Halloween Freebie

Although I use a great piano course that’s full of improv games and theory, I still find it useful and fun to use games not in the book.

Much of my inspiration comes from Teach Piano Today; they’ve got lots of freebies on their site, so go check them out! I am a huge fan of their improv games. Most of these games come with printable cards with themed words that are set to rhythms. It’s a very natural and helpful way to help students with rhythm.

I took their Halloween set a step further by using these cards to help my students compose their own Halloween song!

We first go through the entire deck (there’s only 9 cards, so it doesn’t take too long) and make sure they understand the rhythms. Then I show them my version of the final song  and tell them to pay attention to what repeats. They point out the four-measure phrase that repeats twice, and then I have them guess what AABA form means. And so far, 100% of my students have guessed correctly!

Then we  go through and pick out their own set of four cards to use. Since the piece is in A minor, I limit their note choices to A-E, so their pinky stays on A, and 5 stays on E. This works for every level, even the ones who don’t yet read music (they’ve only been playing a couple weeks). Then, for the B section, we jump their thumb to C and have them choose notes from there. As they choose notes, we write them into this handy template.

It takes about 10 minutes to do each section, so the last ten minutes of two lessons in a row is a good way to incorporate some Halloween fun! If you can find some fun Halloween paper to print it on, that’s even better!

Hope you got some good ideas from this game, and let me know if you have any other fun ideas for Holidays!

Creating Music, Part One: Where to Begin

Classical musicians are cover artists. We play the scores of composers from long ago, and we get to put our own spin on the music.

But what about creating our own from scratch? It’s not always easy to start off. Compare it to writing in your own native language (English for the sake of the analogy).

You started reading somewhere around the age of five. Then you probably began to write short sentences and progressed to essays during the time of grade school. You learned to write poetry, the easiest form being the haiku, and possibly some fiction. Throughout this process you learned to express at least some part of yourself in a literary manner.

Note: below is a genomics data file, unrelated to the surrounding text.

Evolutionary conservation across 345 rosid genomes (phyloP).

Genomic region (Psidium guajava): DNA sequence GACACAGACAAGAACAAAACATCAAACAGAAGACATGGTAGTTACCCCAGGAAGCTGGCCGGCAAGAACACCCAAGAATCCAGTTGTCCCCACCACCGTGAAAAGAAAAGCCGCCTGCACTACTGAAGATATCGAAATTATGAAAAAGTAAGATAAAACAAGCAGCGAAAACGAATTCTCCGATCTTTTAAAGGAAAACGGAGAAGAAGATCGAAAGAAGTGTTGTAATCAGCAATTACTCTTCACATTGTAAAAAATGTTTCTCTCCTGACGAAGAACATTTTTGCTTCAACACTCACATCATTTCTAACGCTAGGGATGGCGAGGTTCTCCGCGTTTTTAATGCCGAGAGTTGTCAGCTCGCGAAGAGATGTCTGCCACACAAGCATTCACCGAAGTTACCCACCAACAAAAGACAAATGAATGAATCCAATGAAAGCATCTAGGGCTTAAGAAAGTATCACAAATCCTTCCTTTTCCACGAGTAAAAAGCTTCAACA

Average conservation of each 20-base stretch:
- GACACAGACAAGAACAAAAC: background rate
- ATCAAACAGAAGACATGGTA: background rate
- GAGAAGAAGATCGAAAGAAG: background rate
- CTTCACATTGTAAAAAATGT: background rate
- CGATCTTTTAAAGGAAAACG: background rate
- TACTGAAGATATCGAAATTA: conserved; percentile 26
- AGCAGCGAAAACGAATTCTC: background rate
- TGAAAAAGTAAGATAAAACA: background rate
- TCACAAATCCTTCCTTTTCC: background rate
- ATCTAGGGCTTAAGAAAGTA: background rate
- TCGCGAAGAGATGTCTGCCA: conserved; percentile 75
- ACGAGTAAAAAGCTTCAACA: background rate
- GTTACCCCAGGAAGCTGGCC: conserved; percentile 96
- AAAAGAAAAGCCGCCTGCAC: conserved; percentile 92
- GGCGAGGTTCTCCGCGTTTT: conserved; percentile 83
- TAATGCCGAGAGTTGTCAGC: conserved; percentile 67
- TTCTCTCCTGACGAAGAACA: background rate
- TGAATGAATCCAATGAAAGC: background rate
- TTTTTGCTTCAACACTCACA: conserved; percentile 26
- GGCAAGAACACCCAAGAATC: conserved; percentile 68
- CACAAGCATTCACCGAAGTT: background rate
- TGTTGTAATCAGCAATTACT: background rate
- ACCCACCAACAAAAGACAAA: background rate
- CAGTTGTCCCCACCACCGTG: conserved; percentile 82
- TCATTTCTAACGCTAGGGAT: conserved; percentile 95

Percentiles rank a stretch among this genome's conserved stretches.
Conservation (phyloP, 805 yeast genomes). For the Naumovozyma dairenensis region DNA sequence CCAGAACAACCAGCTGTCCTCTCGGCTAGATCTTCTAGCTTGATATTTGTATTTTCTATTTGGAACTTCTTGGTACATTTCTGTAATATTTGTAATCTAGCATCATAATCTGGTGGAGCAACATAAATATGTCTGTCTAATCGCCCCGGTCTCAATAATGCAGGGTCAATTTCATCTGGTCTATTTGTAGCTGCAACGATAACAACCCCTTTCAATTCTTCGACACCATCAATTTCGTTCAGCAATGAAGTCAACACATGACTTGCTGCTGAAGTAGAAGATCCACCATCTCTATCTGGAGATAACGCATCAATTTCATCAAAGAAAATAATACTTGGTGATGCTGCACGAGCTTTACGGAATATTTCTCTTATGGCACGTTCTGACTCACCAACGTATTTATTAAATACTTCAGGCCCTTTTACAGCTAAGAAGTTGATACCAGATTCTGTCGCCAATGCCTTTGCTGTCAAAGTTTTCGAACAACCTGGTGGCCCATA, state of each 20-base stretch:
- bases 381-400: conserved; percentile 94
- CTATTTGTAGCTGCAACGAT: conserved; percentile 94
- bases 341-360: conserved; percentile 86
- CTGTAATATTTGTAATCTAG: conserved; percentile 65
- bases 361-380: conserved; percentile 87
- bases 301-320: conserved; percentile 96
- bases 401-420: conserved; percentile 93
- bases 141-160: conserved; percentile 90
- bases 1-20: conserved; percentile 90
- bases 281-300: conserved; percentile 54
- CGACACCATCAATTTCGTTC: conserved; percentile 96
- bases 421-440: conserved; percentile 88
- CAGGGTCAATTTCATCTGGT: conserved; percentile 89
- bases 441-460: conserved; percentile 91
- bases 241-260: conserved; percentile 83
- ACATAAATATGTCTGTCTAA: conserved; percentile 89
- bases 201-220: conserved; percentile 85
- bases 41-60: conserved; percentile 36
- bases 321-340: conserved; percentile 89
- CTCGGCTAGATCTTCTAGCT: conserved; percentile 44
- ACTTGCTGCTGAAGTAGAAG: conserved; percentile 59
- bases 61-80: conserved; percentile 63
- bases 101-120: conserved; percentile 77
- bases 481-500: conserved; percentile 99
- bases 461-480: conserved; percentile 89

Now think about your journey with music. Your parents may have started you in lessons when you were just starting school and learning to read, or you may have waited until you could join band in the fourth grade, or maybe you didn’t even think you’d like music until you started taking piano in high school.

Nonetheless, the fact that you are reading this probably means you are a musician and have studied musical literature in some way, shape, or form.

You probably know at least the bare basics of theory, and if not, you’re not afraid to ask for help. The internet is full of resources.

And maybe you’re like me. You want to learn to express yourself with music too. Playing already composed music is one of the most amazing things you’ve ever done, but you also feel this urge to create.

Yet, instead of starting you off with short sentences, the music education system had you learn all the grammar, had you read only the very best of musical sentences. And the result of that is you know how elementary your own creations seem.

You have to start there though, and that’s okay.

You’ve got all the knowledge of theory and grammar that you need to learn how to write music much, much faster than when you learned to write.

At the risk of adding to an already loud discussion of advice blogs and Youtube channels telling you how to break into arranging and composing, I hope to help in any way I can.

Remember how all your teachers always say to “listen more than you play.” They’re referring to paying attention to your technique, to other members in your ensemble, to recordings of the greats. But something they don’t always talk about is that tiny voice inside you.

You experience the world differently than anyone else. For synesthetes, it’s very obvious; they literally see color when others don’t. For the rest of us, it’s the memories we’ve made that paint the world in different shades in our minds.

You hear things in a way that no one else does.

So when you’re listening to a song that you want to arrange, you might add notes here or there, or you might sing along and add harmonies.

Listen.

Be confident in that voice. Arranging and composing is one of the rare times when you actually get to listen to that voice.

For the rest of your life, you’re encouraged to be more objective, to listen to technique, to think about what the audience or the judges are looking for. But here, in this creative space, listen deep inside.

Your instincts will guide you.

Of course you still have to work hard. There will be countless hours when you don’t know how to finish a song. The muse refuses speak to you. But keep trying different things; it’s a puzzle to be solved. You’ll find the answer.

Exercise: Pick one of your favorite songs that gets you moving, one that you either literally or figuratively dance to when no one’s watching. Learn the melody on your instrument (or just sing it) and then turn off the track and have fun with it. Don’t worry yet about writing anything down. Just let yourself have fun. Good luck!

I plan on doing a series of arranging tips, so this is the first. There are so many resources available today for musicians, so I’ll gather up what I’ve found helpful and try to build upon that. Let me know if there’s any specific topic regarding arranging or composing that you’d like me to touch on. You can do so in the comments below or send me a private message via my contact form (or even on tumblr if you prefer)!